Love Letter To Liguria

Io vedo il cielo sopra noi, che restiamo qui

Imagine walking around a corner and your eyes becoming filled with blue sky meeting the blue sea, the horizon indistinct. You are drawn into the landscape, searching for the line that divides air and water, enveloped by the sound of lapping waves and the warm awareness of the breeze grazing your face and arms.

Fulfilled with the scene, and knowing more awaits, you continue along the ancient footpath. Your footing is mostly sure as you meander up and down the cliff-sides. In unshaded sections, the Mediterranean sun radiates its celestial grandeur, forcing mere humans to shelter in the turquoise water. Basking on the rocks to dry is a good excuse for another pause to osmose the scene. And so the day goes; a little walking, a little stopping, a little walking, a little eating. La Dolce Vita.

This winding road comes in two parts. The first is SP370 or La Strada Provinciale delle Cinque Terre (preferably read with hands in the air), a road that hugs the cliffs of the Ligurian Alps of La Spezia as they loftily rise out of the sea. Modern Italian engineering created some sections of SP370 in the early 1960s and subsequent sections a few years later (well, 1998). The road’s merits are still debated on hot summer afternoons over shaded checkerboards.


The smaller, yet no less traveled, winding road is the medieval Mediterranean footpath clinging to the cliffs, the result of early Italian engineering, and one that has carried foot traffic for centuries.

From here the citizens were always on the lookout for barbarians, marauders, crusaders and pirates. Today, l’amore has won the war.

I could tell you all the popular tourist facts about the towns that lie on the path, nearly inaccessible by other means, the picturesque scenes, the top ten restaurants or best places to get a cappuccino. Or, how the whole area is a UNESCO World Heritage site and an Italian national park, or how the path was dubbed La Via Dell’Amore (by an enterprising sort from Riomaggiore, no doubt). That move surely sealed the area’s destiny as a must-see. But, you can read all about that stuff in your guidebook.

What I want to remember to you about Cinque Terre is the feel of the place, an unnameable something that I think has rubbed off a little at a time from all the feet that have walked the same sinuous path. The area has been inhabited at least since the Bronze Age (c. 3200–600 BC), but for this 21st century dweller, such time travel is hard to grasp. I can imagine, though, the villagers of the 7th, the 11th, the 16th centuries, living on the cliffs, fishing in the sea, building, farming, and sneaking a bit of the homemade wine. Just look at the stone walls they built, the terraces they carved from the cliffs, the tower houses built on hillsides, the impressive stone churches and hidden shrines (not that the wine had anything to do with these things, but it could have).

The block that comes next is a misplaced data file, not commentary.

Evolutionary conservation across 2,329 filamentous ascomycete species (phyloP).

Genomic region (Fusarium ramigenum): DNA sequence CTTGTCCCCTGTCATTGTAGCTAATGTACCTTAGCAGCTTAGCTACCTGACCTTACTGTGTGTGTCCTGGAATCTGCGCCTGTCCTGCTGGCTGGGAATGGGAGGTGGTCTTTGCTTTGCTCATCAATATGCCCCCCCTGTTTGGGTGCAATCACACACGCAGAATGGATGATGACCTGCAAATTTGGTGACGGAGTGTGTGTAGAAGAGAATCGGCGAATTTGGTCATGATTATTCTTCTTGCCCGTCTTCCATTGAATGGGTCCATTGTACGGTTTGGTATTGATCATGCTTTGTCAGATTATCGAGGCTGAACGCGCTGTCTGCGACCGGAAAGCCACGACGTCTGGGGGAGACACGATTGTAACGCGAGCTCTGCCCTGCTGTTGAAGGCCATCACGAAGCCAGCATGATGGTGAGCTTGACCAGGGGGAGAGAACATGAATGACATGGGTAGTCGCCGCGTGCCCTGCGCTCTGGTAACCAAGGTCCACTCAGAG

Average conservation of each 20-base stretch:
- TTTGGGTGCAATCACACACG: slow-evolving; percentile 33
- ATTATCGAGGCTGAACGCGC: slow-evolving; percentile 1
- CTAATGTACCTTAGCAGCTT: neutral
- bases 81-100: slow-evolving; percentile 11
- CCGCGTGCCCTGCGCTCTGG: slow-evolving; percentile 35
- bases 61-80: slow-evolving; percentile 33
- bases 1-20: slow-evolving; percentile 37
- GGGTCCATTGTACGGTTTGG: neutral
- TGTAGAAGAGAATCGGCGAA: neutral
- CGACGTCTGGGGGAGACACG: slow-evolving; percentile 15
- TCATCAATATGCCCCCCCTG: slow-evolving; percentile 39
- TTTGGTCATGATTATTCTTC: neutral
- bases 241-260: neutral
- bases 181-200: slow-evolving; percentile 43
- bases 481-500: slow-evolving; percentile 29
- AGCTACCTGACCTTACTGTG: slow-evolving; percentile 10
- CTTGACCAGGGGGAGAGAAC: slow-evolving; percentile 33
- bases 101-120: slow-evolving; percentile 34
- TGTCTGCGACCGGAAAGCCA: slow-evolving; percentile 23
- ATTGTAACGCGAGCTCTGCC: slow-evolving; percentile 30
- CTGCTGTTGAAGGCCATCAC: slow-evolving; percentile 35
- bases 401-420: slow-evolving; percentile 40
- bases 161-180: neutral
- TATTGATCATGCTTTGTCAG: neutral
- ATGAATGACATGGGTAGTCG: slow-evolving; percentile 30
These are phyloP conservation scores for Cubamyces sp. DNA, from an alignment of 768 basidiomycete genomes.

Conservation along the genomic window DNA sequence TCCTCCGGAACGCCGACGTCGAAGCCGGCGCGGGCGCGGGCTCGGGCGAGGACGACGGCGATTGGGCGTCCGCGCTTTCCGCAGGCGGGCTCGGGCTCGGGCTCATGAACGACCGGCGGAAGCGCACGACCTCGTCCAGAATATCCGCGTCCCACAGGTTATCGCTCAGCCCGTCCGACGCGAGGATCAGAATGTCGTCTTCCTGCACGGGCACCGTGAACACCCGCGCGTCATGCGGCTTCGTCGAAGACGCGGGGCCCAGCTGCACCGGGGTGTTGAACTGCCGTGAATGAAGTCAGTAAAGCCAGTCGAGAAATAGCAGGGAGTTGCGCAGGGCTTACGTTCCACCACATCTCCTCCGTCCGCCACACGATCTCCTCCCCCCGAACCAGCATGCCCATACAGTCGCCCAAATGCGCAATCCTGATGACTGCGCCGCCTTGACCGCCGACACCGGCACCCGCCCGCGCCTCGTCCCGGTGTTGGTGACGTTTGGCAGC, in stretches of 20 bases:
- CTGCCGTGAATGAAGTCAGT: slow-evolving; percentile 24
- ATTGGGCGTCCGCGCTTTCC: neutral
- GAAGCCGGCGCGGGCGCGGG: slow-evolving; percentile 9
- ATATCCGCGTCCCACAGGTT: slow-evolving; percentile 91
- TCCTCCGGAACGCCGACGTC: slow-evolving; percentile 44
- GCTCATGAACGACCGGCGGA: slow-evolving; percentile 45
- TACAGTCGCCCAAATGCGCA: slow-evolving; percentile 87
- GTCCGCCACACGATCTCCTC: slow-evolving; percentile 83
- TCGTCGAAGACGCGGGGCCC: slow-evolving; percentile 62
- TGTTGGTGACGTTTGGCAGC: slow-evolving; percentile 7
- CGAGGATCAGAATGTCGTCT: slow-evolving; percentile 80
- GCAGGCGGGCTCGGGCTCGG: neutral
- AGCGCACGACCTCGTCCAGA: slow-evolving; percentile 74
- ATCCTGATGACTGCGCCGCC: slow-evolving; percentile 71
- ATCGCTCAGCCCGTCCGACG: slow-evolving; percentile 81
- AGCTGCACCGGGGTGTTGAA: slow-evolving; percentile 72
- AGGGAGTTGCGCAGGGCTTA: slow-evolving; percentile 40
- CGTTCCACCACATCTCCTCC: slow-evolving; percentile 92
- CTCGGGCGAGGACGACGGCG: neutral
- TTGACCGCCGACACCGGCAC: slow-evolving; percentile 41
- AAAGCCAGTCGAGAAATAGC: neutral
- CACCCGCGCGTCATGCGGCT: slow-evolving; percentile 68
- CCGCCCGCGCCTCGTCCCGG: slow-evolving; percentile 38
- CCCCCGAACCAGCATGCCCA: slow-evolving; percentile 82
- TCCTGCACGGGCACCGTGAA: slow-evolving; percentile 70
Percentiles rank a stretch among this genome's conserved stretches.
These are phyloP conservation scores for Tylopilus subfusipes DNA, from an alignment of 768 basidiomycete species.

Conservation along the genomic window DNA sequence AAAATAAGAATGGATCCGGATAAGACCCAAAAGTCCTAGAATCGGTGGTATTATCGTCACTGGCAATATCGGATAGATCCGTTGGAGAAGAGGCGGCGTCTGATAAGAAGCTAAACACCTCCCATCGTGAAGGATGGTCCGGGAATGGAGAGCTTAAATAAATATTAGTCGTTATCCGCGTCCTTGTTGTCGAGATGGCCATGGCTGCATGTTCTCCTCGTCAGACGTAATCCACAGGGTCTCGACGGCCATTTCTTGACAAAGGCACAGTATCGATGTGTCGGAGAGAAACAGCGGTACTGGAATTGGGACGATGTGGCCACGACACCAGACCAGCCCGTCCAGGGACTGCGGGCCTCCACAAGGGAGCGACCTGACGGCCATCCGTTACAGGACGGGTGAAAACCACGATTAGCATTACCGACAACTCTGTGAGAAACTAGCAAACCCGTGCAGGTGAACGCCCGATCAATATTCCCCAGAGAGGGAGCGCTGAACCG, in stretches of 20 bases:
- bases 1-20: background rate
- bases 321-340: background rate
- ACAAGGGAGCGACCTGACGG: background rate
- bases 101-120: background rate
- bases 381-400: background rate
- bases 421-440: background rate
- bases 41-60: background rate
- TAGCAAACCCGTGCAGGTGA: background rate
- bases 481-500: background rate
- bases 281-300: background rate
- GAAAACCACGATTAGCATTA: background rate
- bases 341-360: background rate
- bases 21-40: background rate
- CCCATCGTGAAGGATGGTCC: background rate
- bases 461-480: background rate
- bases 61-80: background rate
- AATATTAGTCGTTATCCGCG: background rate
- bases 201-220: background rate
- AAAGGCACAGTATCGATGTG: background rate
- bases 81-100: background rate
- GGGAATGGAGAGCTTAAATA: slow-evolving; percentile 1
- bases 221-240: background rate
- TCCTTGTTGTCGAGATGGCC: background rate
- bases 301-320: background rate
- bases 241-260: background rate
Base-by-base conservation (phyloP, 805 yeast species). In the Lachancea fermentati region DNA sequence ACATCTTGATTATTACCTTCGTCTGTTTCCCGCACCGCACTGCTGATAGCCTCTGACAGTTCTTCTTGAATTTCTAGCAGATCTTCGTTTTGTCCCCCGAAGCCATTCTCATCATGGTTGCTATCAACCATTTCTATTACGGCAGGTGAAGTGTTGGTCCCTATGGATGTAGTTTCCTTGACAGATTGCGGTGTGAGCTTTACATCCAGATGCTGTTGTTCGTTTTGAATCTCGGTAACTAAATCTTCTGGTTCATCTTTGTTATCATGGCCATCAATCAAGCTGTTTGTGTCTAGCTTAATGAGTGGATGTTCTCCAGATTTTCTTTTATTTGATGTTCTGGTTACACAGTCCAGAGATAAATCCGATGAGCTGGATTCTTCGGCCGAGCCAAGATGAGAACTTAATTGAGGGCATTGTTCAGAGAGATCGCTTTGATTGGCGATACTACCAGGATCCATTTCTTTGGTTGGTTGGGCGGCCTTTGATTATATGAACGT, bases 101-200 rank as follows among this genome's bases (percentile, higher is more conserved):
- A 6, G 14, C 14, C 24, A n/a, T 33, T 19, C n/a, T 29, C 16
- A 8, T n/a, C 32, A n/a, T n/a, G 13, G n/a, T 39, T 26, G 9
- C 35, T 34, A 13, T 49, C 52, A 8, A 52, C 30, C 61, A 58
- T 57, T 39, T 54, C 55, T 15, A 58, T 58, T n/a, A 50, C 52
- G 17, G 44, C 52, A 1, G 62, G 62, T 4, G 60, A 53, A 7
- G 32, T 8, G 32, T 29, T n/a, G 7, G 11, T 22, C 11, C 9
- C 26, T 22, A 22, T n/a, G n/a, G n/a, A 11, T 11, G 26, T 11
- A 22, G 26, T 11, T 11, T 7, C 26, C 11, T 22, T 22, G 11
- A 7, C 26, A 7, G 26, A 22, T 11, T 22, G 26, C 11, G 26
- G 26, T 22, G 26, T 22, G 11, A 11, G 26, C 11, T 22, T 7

Building a way of life on the Italian Riviera has always been a challenge and the towns have had many reasons to defend themselves, from the Longobard (Lombard) (long beard) attacks from the north to the feuding medieval families of Rome. Finally, in 1276, Genoa, being the Mediterranean superpower of the day, took Cinque Terre and its people under it’s wing. Things quieted down and the people began to create the villages of Cinque Terre as we know them today.

Sturdy stone lookouts provided protection as villagers scanned the horizon. Now they provide a romantic secluded corner to view the Mediterranean Sea.

One of the best ways to feel the vibe of those that have come before is to just have a seat. I suggest a seat near the Duomo in Riomaggiore at sunset to watch the show. Why is it that birds get so active at sunset? Maybe the view excites them too. They seem to know the setting sun will darken the sea for the night, and they flit in and out of their cubby-homes built in holes in the massive sea-facing stone wall of the church, wavering between flight and rest.

Celebrating another sunset, the birds can hardly contain themselves in their feathers.

Once they commit to rest, except for a few of the teenagers, I head down the hill to find a new favorite restaurant, careful not to tread too hard on the cobblestones that hold the memories of those Ligurians who walked before me.

Come se non ci fosse più niente, più niente al mondo.
(As if there is nothing else, nothing else in the world)

Cover Photo: Massimilianogalardi via Wikimedia Commons

A single golf clap? Or a long standing ovation?

By clapping more or less, you can signal to us which stories really stand out.